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Posted by dannypost58 - Created: 3 years ago
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10 replies (Showing replies: 1 to 10)

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Posted by Reveuse-918439 - 3 years ago

Yes Loi Hamon is a bit more complicated than it looks, it all depends when you took out the policy.

In my case I took the policy out years ago, so because the new insurer has cocked up the changeover, I will now have to wait until after it has tacitly renewed next month, after which I can give one month's notice. So I will be charged for 2 months but at least I don't have to wait another whole year.

But even under Loi Hamon, the OP could still be asked to prove that circumstances have changed and he is no longer required to have the insurance, so it still comes back to contacting the landlord.

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Posted by countrydweller - 3 years ago

Loi Hamon only applies to car and house insurance and only then if it has been running for a year

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Posted by geegee42 - 3 years ago

The landlord is obliged to provide a paper stating that the property was vacated in acceptable condition,you should have insisted on this to cover your own backs,you should have had a report on the general condition when you moved in and same when you moved out,its standard procedure for all rented property.

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Posted by DN-434538 - 3 years ago

Sample letter,

https://www.amaguiz.com/documents/11904/57d5410e-6a84-4d6e-8d49-7468d18eea6c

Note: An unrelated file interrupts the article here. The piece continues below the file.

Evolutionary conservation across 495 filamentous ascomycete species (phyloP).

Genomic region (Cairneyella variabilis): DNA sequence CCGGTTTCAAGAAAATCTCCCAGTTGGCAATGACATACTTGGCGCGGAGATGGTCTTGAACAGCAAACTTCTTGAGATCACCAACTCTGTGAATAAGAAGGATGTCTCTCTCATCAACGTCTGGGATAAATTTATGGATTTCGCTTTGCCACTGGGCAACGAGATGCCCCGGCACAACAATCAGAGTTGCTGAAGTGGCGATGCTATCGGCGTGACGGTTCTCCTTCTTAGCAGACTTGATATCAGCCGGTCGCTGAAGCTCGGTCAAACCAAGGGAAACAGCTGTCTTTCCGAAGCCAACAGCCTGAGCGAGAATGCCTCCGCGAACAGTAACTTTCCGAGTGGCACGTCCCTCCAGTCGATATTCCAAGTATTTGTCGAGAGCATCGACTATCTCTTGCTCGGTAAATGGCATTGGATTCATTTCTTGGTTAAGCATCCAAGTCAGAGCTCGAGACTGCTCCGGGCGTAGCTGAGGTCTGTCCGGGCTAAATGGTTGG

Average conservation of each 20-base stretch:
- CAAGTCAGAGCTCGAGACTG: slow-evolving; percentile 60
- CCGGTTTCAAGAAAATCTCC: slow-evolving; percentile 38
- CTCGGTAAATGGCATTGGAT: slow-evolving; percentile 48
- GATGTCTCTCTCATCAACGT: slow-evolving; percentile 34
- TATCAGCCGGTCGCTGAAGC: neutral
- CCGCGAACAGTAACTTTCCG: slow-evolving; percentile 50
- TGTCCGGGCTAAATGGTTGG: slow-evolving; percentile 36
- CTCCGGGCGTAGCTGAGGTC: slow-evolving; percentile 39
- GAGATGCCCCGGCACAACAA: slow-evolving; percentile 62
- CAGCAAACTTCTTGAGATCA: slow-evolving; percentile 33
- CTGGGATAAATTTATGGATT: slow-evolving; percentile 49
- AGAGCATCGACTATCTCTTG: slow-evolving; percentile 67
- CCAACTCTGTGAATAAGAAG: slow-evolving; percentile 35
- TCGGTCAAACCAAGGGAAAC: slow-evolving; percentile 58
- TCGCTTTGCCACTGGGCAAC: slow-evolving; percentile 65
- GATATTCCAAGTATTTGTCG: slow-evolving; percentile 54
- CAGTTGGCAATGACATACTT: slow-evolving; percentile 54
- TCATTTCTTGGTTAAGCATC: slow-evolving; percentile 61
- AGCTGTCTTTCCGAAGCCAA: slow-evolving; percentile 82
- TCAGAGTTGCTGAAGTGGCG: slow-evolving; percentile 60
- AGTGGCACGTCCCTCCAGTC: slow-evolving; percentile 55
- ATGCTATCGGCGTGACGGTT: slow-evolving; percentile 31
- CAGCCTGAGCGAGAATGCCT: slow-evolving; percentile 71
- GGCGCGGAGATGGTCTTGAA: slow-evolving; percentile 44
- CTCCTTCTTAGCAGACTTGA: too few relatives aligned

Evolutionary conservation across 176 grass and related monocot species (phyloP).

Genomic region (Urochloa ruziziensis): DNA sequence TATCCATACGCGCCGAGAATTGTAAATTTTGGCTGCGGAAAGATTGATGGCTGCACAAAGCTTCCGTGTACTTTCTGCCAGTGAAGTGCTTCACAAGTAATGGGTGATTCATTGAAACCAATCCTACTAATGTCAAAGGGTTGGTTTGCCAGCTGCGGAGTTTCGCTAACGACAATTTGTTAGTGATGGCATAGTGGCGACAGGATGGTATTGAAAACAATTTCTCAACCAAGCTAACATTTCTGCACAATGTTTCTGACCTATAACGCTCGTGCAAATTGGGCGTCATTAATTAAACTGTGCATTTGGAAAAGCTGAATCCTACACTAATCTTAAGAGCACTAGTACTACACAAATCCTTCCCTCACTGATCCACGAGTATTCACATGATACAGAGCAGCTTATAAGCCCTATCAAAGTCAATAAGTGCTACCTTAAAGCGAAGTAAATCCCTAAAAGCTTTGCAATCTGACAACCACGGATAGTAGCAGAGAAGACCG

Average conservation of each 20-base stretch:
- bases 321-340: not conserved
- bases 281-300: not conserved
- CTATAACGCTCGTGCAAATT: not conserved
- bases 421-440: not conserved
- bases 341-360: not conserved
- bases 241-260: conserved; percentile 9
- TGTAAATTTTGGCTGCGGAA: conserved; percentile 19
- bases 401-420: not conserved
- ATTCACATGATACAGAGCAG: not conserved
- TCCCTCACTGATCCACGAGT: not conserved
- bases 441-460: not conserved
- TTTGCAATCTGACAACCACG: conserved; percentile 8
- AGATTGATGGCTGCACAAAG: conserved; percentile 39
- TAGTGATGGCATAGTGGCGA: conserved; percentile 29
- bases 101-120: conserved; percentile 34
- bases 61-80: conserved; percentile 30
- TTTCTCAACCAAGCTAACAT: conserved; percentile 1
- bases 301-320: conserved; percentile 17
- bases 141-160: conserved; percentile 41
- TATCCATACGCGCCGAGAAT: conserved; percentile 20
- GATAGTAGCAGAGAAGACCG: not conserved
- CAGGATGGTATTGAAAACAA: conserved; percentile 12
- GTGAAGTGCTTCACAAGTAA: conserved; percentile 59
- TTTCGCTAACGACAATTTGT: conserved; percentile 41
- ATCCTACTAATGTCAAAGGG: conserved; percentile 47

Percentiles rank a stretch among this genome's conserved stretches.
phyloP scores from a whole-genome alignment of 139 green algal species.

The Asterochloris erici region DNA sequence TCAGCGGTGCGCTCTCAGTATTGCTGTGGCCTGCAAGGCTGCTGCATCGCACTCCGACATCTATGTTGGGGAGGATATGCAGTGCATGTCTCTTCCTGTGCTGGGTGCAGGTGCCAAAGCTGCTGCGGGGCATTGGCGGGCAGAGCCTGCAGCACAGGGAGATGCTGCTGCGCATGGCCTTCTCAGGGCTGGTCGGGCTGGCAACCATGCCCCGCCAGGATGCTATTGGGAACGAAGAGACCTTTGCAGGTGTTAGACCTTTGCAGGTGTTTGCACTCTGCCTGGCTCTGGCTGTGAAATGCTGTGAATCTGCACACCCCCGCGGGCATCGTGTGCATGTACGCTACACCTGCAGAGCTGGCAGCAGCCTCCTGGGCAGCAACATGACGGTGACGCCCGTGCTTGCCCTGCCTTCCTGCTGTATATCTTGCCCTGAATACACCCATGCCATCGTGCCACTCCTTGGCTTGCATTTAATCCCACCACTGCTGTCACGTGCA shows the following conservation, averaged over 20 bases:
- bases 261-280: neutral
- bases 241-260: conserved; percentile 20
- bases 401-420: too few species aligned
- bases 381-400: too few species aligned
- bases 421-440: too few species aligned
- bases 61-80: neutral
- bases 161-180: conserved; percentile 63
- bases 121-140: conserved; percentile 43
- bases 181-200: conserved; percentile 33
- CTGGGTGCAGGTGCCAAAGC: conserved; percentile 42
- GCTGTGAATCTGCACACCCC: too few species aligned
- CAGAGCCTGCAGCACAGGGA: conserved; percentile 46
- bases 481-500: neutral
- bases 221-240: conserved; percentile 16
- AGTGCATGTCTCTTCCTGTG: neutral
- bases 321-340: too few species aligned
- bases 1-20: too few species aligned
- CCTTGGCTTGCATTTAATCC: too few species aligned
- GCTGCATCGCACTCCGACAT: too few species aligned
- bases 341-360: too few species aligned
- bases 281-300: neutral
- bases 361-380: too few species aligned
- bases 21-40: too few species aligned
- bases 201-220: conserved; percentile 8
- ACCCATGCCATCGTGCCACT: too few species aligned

Your reason would be change of domicile I think.

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Posted by pachypach - 3 years ago

The new Loi Hamon is the one...

You can now cancel an insurance after you have had it for one year.

 

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Posted by Harry Dresden - 3 years ago

There is a new law that has just come into force which means yuo can cancel contracts such as insurance without notice. I have just cancelled my son's Orange mobile contract with no argument whatsoever and with nothing extra to pay!

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Posted by Reveuse-918439 - 3 years ago

I second countrydweller's comment - you need to keep up to speed yourself because you can't rely on other people getting it right, even people who should know what they're doing. I had arranged to change insurers, the new insurers were supposed to be sorting out cancelling the old policy and assured me they would do everything necessary and I didn't need to lift a finger, but the old insurer has now written to me saying they are refusing to cancel because the new insurers didn't supply the correct signed documents. Go figure...

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Posted by countrydweller - 3 years ago

Nothing personal here but cancelling Insurance seems to be the main gripe of expats on this forum.There are specific procedures to be gone through depending on the type of insurance you have as well as time deadlines to abide by.All this is laid down in your policy document and usually involves sending a letter by LRAR to the companys head office and not phoning or talking to someone in the branch.Make sure you understand the cancellation procedures so if there is a problem you have the upper hand

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Posted by Reveuse-918439 - 3 years ago

PPS Today is hopefully the day when I sort my insurance issue out, I've got an appointment for this afternoon, so if it's a language problem I don't mind ringing your landlord for you if you want, while I'm all fired up. But this is a one-day only offer because come tomorrow, hopefully I won't even want to think about insurance any more.

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Posted by Reveuse-918439 - 3 years ago

PS you say house contents insurance but I assume you're actually talking about the obligatory tenants insurance, which covers damage the the property and fittings, rather than 'contents insurance' as such. If you really are talking about multirisques habitation then it's different.